Consumers Most Worried About Privacy, Polls Find

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Several new surveys reveal that the majority of U.S. consumers are far more concerned about electronic crime and protection of personal information over the Internet in the coming year than they are about serious disruptions stemming from Y2K computer glitches.

According to Harris Interactive's QuickQuery study, released last week, consumer concern over Y2K problems has only slightly increased - now running at 28 percent compared with 25 percent in November.

"The media hype surrounding possible Y2K problems is not significantly affecting consumer purchase habits," said Peter Gold, director of consumer services at Harris Interactive, New York.

However, Gold noted that fears over crime were running higher - with 33 percent of population indicating concern.

That statistic mirrors information released last week by Greenfield Online, New York, which found in its latest NetPulse survey that 55 percent of online consumers expressed worries about fraud in relation to the White House's recently announced plans to study the feasibility of online voting in local and national elections. Greenfield Online said 19 percent of the participants indicated professional hackers were the biggest threat to the integrity of the process.

But such fears are by no means isolated to the U.S. population, or to elections:

The 1999 IBM Consumer Privacy Survey released earlier this month found that a whopping 94 percent of consumers in the United States, 78 percent in the United Kingdom and 72 percent in Germany said they think personal information is vulnerable to misuse, with 78 percent of American consumers, 58 percent of British consumers and 52 percent of German consumers claiming they have refused to give requested data to a business because they believed it too personal.

J.C. Slemp III, director of e-business security and privacy at IBM Global Services, said effective marketing in conjunction with good privacy protection and procedures is the wave of the future. "If a customer leaves your Web site without making a purchase because of a concern for privacy, then your privacy policies and procedures are not where they should be."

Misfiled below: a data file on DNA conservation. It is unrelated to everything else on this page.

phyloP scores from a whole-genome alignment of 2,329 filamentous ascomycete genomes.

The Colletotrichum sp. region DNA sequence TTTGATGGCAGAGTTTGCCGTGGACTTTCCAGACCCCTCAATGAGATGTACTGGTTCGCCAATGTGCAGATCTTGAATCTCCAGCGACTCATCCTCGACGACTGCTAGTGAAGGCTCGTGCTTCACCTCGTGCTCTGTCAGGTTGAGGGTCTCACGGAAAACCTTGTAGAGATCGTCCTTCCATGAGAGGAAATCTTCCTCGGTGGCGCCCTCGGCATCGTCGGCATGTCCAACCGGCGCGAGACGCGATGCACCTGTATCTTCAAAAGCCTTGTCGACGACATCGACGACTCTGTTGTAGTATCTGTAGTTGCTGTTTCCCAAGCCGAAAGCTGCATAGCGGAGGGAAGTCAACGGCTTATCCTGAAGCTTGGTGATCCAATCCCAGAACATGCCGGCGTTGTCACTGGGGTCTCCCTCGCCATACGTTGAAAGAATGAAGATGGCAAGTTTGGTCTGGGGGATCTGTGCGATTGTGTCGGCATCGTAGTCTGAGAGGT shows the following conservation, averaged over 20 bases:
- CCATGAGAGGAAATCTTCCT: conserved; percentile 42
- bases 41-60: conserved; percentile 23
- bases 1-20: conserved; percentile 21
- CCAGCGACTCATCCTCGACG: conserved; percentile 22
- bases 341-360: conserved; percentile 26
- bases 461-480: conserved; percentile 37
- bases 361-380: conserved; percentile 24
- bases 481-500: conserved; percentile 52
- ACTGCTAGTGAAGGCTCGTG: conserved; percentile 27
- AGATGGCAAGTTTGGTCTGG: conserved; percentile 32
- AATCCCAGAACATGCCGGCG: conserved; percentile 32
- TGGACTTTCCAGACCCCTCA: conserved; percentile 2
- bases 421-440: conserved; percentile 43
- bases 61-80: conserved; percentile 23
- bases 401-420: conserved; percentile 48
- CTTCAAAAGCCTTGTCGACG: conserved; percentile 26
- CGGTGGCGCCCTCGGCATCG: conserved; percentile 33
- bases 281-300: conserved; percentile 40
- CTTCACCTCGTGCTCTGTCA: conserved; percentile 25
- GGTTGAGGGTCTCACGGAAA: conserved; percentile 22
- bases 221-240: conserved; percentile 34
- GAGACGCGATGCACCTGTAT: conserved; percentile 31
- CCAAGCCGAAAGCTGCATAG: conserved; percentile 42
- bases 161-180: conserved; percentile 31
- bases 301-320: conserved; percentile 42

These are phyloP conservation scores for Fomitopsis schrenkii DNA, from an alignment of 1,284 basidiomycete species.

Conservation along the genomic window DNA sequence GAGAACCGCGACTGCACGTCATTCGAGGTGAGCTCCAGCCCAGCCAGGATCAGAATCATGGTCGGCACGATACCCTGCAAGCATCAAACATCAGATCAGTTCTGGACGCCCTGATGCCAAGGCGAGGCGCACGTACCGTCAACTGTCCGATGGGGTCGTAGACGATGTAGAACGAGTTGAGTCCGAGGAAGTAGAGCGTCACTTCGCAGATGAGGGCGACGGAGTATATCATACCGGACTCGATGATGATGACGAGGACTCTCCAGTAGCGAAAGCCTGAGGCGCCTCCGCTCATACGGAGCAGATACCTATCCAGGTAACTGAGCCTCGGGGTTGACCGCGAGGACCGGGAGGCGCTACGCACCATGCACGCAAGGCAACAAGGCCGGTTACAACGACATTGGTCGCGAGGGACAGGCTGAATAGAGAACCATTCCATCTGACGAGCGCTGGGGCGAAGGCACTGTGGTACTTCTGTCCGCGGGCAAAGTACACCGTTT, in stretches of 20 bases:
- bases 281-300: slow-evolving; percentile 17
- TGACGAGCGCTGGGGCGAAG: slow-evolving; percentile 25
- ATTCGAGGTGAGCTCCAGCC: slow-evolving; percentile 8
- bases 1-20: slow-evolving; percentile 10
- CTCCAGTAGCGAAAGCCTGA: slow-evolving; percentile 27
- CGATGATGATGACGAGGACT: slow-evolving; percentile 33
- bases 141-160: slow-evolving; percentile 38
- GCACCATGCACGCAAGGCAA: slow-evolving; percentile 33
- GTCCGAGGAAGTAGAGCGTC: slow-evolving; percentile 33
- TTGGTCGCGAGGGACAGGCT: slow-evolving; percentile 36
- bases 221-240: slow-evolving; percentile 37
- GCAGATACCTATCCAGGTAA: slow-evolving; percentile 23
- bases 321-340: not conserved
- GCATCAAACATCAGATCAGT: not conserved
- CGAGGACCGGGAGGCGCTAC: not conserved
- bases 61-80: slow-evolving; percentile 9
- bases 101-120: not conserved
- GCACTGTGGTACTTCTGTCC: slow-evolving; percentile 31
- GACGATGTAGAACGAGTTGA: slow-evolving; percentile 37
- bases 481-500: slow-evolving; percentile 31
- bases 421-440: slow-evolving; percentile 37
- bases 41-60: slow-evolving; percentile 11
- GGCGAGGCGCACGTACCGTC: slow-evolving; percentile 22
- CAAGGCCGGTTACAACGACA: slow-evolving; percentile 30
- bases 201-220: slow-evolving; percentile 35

There also is indication from another study by CIO, a division of computer magazine publishing company International Data Group, Framingham, MA, that consumers and tech executives alike have similar online shopping phobias. According to the company's Internet Attitudes report, "both groups fear credit card fraud, telemarketers, loss of personal privacy, scams and stolen identity."

The CIO survey found that security was the leading concern among technology executives "with respect to their company's e-commerce activities." Yet, on a personal level, the same participants indicated even more concerns about Internet purchasing when it involved them as consumers. Both groups named fraudulent credit card use as their No. 1 concern (75 percent of consumers and 59 percent of technology executives). Other major concerns (for both groups) include having their names and addresses sold to direct marketers and loss of personal privacy because of stolen identity.

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